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Too early to tell impact of Trudeau 'brownface' scandal says Dalhousie professor

Howard Ramos fears some could lose confidence in the system

It's been a tumultuous 24 hours for Liberal Leader Justin Trudeau.

The prime minister is coming under fire for appearing in brownface almost twenty years ago.

Wednesday night, Trudeau apologized profusely after Time magazine published a picture of him taken in 2001 at an "Arabian Nights" party at a Vancouver private school.

He also admitted he wore makeup during a high-school talent show.

Since then, a third instance has emerged in a video first revealed by Global News, showing a young Trudeau in the 1990s in blackface, sticking out his tongue for the camera and raising his arms over his head.

Dalhousie University political sociologist Howard Ramos said still it's too early to tell what impact these incidents -- and his subsequent apology -- will have when election night arrives.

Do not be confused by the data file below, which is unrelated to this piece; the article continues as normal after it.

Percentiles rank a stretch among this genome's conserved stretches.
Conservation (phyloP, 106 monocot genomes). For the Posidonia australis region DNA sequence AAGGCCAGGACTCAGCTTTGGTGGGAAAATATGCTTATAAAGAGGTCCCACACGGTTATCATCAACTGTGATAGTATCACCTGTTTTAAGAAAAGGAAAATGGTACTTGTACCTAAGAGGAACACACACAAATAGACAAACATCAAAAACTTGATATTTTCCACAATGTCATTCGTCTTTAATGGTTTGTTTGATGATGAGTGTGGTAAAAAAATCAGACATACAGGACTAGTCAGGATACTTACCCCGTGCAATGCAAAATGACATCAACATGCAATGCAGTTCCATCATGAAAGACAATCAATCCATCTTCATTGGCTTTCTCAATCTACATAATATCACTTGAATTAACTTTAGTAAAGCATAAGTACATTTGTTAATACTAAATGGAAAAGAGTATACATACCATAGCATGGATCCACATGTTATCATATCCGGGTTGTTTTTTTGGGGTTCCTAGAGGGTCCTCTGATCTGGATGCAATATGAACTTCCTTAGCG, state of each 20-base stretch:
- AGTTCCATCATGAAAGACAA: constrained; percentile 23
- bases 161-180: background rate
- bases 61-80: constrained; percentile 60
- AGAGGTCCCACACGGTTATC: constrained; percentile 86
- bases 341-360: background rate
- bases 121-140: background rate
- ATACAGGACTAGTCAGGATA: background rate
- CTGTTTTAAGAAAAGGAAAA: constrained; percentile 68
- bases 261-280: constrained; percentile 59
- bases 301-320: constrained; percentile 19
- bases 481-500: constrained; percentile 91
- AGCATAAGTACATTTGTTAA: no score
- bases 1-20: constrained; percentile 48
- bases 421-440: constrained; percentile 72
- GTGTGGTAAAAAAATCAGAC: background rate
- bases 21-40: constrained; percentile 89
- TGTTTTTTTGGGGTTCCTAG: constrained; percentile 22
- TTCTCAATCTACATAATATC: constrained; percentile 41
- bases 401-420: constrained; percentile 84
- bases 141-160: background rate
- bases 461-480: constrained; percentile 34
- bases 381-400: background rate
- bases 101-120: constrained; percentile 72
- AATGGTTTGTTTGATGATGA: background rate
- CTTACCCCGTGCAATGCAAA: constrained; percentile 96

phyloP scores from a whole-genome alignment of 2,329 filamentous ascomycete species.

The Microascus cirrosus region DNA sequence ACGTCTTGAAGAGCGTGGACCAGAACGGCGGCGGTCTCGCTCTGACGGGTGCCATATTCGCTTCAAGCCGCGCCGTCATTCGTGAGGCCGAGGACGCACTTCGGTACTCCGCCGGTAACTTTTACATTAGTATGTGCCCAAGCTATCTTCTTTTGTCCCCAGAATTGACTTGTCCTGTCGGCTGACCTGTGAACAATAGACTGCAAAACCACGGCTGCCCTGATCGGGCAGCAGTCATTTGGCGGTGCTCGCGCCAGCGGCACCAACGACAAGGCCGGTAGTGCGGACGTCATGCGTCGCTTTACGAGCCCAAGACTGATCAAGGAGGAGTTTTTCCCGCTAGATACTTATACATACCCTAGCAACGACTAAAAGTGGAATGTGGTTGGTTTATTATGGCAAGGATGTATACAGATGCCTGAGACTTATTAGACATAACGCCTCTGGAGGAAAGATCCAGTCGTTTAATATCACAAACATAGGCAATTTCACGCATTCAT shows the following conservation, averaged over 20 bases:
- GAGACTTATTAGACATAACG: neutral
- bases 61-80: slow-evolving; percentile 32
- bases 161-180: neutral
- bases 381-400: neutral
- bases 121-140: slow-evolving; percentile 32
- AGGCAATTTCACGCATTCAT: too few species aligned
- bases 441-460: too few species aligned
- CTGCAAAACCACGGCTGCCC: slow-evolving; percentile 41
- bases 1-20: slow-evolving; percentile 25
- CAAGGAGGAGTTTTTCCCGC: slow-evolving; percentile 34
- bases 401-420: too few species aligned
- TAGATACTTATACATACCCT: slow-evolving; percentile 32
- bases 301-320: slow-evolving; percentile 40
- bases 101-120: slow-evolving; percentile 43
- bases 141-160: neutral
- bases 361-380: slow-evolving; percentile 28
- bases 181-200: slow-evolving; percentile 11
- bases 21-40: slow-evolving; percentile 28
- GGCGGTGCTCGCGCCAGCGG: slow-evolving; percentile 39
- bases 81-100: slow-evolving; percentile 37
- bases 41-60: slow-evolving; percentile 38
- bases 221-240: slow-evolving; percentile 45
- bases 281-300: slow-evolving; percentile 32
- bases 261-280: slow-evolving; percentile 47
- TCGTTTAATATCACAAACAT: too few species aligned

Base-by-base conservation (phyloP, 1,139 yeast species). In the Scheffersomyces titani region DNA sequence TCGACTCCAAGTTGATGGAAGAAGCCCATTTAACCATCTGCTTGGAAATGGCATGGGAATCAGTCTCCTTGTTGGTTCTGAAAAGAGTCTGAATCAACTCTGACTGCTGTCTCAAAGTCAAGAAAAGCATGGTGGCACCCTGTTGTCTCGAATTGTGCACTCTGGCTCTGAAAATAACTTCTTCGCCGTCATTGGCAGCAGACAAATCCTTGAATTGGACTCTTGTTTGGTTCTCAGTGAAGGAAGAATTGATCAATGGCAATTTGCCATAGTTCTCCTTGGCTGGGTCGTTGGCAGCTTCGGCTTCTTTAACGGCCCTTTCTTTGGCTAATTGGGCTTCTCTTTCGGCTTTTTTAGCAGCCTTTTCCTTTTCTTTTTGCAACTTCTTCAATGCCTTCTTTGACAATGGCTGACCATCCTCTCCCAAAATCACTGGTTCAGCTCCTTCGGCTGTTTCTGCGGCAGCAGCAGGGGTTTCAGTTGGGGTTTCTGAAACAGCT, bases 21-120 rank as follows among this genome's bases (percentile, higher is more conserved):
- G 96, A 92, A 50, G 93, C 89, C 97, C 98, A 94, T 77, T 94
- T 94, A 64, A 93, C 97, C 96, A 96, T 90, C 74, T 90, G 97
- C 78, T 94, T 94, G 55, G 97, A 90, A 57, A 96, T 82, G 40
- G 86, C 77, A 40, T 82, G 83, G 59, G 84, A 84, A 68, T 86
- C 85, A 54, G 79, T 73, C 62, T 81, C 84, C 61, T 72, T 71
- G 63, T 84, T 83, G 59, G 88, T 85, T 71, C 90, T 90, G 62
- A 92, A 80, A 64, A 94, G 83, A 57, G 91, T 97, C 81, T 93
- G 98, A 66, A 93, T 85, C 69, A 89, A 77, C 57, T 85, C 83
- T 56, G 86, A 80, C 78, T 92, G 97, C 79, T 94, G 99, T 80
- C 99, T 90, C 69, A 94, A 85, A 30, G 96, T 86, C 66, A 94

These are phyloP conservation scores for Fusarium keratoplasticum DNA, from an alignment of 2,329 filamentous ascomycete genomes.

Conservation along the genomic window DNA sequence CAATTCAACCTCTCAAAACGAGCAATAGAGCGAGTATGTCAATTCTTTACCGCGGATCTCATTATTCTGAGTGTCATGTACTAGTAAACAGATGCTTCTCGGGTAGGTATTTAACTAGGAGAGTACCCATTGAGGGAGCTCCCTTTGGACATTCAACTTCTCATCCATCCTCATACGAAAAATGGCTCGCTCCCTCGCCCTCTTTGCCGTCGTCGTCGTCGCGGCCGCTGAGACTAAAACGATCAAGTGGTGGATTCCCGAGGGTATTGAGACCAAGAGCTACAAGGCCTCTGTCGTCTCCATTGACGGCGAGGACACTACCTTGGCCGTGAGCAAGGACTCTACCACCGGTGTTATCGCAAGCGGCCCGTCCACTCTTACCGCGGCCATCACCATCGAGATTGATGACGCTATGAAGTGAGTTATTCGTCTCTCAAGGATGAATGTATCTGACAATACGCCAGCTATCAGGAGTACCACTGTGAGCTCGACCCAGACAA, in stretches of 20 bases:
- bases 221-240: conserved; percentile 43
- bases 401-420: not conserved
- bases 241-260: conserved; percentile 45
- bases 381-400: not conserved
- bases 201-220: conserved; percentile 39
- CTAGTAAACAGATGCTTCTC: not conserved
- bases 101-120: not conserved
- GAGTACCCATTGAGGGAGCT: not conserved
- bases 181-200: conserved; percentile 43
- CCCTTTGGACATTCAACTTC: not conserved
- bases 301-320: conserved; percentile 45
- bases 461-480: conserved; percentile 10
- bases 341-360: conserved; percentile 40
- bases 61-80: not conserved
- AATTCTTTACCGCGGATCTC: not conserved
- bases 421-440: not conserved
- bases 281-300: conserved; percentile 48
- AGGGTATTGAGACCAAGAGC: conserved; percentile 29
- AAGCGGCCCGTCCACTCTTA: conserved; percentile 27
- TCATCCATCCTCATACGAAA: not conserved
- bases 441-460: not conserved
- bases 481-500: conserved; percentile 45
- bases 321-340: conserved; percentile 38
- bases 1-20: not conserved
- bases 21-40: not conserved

"It's most likely going to have an impact on the votes he most needs to get," Ramos explained. "Liberals had a lot of support from younger voters in the last election, as well as women, people from minority communities and the progressive vote. Each of those demographics are most likely going to be the ones reacting negatively to the images, as well as question the authenticity of his apology."

Ramos explained one of his biggest concerns with the scandal.

"It may force people to lose confidence in our system, and if that's the case, low voter turnout could be a result, especially for the younger voters and those who are progressive voters," he said.

He said it took months for Trudeau's image and polling numbers to recover from a trip to India, where he was criticized for wearing traditional clothing, and points out we're only weeks away from election day.

However Ramos says, because the images are two decades old, his actions since then may help him bounce back.

"In his mandate over the last four years, he has been pro-immigration, pro-diversity and this will certainly characterize how people will interpret the image."

With files from Canadian Press

About the Author: Dave Heintzman

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